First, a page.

At Central Co-op $15/hour celebration, a Seattle call for bump in national minimum wage

Capitol Hill’s Central Co-op hosted Seattle Mayor Ed Murray and a collection of officials and labor representatives Friday to mark the $15 minimum wage milestone in the city.

“I feel like this is the starting whistle for a labor movement that has become progressive, that’s fought for works, and that’s fought for the community on issue after issue,” Nicole Grant of the King County Labor Council said during her time at the mic during the small media conference inside the E Madison cooperative.

CHS reported earlier on the first wave of Seattle workers to reach the $15 minimum wage mark at large companies with more than 500 employees.

“We are very proud to play a role in the movement for providing a better, more livable wage,” Central Co-op representative Susanna Schultz said in a statement on the occasion.

“Two years after implementing the $15 per hour entry-level wage at Central Co-op, our community is stronger than ever. Higher wages are better for our employees, help with retention and recruiting, and have a positive impact on our customers and community. Introducing the higher entry-level wage and offering exceptional benefits is a testament to our cooperative identity and our commitment to upholding the values we share with our partners like United Food and Commercial Workers.”

The minimum wage process in Seattle has also accelerated changes in how business owners are managing changes in tipping and service charges.

The mayor put Seattle’s effort into a nationwide context.

“What began by a strike on the part of fast food workers and started as a movement in Sea-Tac and grew to Seattle that then led the rest of the nation, has grown into a national movement.”

Murray said he hopes the federal government does its part and raises the national minimum wage.

In a statement, newly sworn-in District 7 Congresswoman Pramila Jayapal also called for action on the federal level.

“The federal government must follow Seattle’s example,” Jayapal said. “We should listen to the hard-working men and women in the ‘Fight for 15’ movement and raise the nationwide minimum wage to $15 per hour.”

The current federal minimum wage is $7.25 per hour. For many tipped employees, the minimum wage is $2.13 per hour, according to the Jayapal statement.

“I’m incredibly proud that Seattle is continuing to lead the way in the fight against income inequality,” Rep. Jayapal said. “No one should work full time and live in poverty.”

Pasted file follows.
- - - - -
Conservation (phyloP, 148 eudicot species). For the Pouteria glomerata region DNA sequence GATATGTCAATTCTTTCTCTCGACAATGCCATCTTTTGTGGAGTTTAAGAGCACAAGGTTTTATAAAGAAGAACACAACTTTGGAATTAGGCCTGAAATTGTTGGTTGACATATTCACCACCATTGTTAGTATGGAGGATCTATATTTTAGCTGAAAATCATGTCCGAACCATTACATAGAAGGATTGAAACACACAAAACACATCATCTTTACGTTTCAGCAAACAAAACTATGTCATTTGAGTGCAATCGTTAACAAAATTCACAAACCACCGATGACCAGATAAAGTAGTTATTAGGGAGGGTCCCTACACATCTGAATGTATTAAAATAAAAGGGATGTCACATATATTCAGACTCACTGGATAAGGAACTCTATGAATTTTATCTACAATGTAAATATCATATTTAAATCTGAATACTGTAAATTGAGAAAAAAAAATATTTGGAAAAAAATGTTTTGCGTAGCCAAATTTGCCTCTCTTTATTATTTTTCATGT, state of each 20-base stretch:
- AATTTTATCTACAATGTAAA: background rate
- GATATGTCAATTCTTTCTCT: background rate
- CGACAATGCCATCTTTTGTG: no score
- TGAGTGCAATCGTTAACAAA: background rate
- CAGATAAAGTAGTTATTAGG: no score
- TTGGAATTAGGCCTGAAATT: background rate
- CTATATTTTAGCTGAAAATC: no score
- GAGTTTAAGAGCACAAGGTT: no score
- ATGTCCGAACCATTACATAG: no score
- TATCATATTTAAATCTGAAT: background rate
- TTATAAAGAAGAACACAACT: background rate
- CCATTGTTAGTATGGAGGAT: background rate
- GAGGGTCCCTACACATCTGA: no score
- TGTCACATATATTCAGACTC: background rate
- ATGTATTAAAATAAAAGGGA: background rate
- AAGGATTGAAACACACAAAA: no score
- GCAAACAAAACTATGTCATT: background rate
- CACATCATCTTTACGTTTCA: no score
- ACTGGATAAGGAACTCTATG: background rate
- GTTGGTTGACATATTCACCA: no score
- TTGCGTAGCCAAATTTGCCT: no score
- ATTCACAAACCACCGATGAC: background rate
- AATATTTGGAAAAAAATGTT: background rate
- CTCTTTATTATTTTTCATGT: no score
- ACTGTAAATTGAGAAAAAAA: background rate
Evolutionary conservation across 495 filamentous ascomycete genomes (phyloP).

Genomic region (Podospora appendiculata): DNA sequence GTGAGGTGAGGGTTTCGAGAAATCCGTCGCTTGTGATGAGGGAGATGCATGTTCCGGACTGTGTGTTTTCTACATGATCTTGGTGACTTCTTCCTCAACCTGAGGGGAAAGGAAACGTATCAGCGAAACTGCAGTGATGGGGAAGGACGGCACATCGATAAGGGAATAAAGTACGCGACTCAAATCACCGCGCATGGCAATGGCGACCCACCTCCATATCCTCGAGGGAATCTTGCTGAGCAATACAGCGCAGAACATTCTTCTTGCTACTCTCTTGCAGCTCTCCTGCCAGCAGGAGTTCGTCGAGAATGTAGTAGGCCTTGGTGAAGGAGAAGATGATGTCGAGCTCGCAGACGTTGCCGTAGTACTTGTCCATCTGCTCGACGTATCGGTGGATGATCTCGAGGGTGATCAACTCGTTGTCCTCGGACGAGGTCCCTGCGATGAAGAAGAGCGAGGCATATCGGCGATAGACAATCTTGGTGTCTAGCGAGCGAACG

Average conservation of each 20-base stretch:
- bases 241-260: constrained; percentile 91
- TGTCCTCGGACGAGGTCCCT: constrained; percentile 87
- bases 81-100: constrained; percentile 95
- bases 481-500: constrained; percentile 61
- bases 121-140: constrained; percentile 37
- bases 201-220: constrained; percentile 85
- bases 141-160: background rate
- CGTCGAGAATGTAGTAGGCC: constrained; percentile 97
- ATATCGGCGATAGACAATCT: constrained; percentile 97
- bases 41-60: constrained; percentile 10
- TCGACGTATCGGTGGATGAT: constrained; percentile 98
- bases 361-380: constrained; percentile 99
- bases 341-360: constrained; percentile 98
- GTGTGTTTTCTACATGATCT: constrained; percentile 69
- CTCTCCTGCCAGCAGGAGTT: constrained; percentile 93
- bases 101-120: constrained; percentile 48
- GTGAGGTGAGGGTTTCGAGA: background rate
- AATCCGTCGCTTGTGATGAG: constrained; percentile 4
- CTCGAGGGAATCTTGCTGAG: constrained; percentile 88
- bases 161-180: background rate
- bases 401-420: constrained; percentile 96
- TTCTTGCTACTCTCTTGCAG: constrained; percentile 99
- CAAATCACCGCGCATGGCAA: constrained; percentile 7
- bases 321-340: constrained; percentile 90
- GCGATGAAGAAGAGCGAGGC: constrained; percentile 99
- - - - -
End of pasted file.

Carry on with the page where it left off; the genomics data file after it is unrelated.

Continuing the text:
In questions with media after the addresses, Mayor Murray said recent criticism from owners like Tom Douglas of the city’s wage changes and overall business environment isn’t anything new and questioned the prolific restaurateur’s support for higher wages. “He was against it before he was for it. So there’s been some history,” Murray said.

“There are other restaurant owners who believe it has been a good experience for them, a good experience for their employees and support it,” Murray said.

“You only have to look around to see the number of restaurants that are opening.”

“This is not a city where restaurants are closing down,” he added.

 

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8 thoughts on “At Central Co-op $15/hour celebration, a Seattle call for bump in national minimum wage

  1. I make triple this an hour and am on the bottom half of the median Seattle income (80k a year, last I saw) and have left the city in order to afford rent. Quite a workers utopia, for sure.

    • You make the relevant point. The effective effort is not 15 an hour, which will still not mean you can afford to live here, but doing something about the skyrocketing cost of housing for multiple levels of the working class who are not overpaid tech bros. I know college educated professionals making much more than 15 an hour who are being priced out as they are pushed to pay over 50% of their income on rent.

  2. Meanwhile, up the street at Trader Joe’s, they have an unofficial “Either/Or” policy when it comes to honoring the city’s minimum wage law.

    If the minimum wage hike is more than the employees’ performance based review raise, they get that.

    If the employees’ performance based raise is more than the minimum wage raise, they get that.

    They don’t get both.

    This makes the lowest paid employees subsidize Trader Joe’s legal obligation to the minimum wage while also nullifying their performance over the previous six months.

  3. Come on now….. central coop didn’t grant a $15/hr min. This was a UFCW negotiation. Management should be honest about their part in wanting a lower wage, and not pretend this was granted out of benevolence. As for higher employee retention? Have looked a your own job listings? Your disorganization can’t even maintain a CEO/GM. Your previous GM was too incompetent to secure a new location for the tacoma store and cost people’s jobs. Also too incompetent to secure a new location for the seattle store, you recently signed a 20yr lease for a property that your store had outgrown years ago. Your HR department can’t attract and hire competent people for management positions and refuses to hold management accountable to at the very least show up sober for their shifts, let alone perform their jobs.

    How about those ceiling panels in the deli kitchen that weren’t supposed to be moved or cleaned because who knows what was up there after a rodent infestation…. according to your maintenence person? How about the deli manager refusing to take action against an employee who would repeatedly blow his nose in paper towel, drop it on the floor and then using it to clean his cutting board?

    There’s far more to employee retention and happiness than wage. Run your organization and stop telling people about how you run it.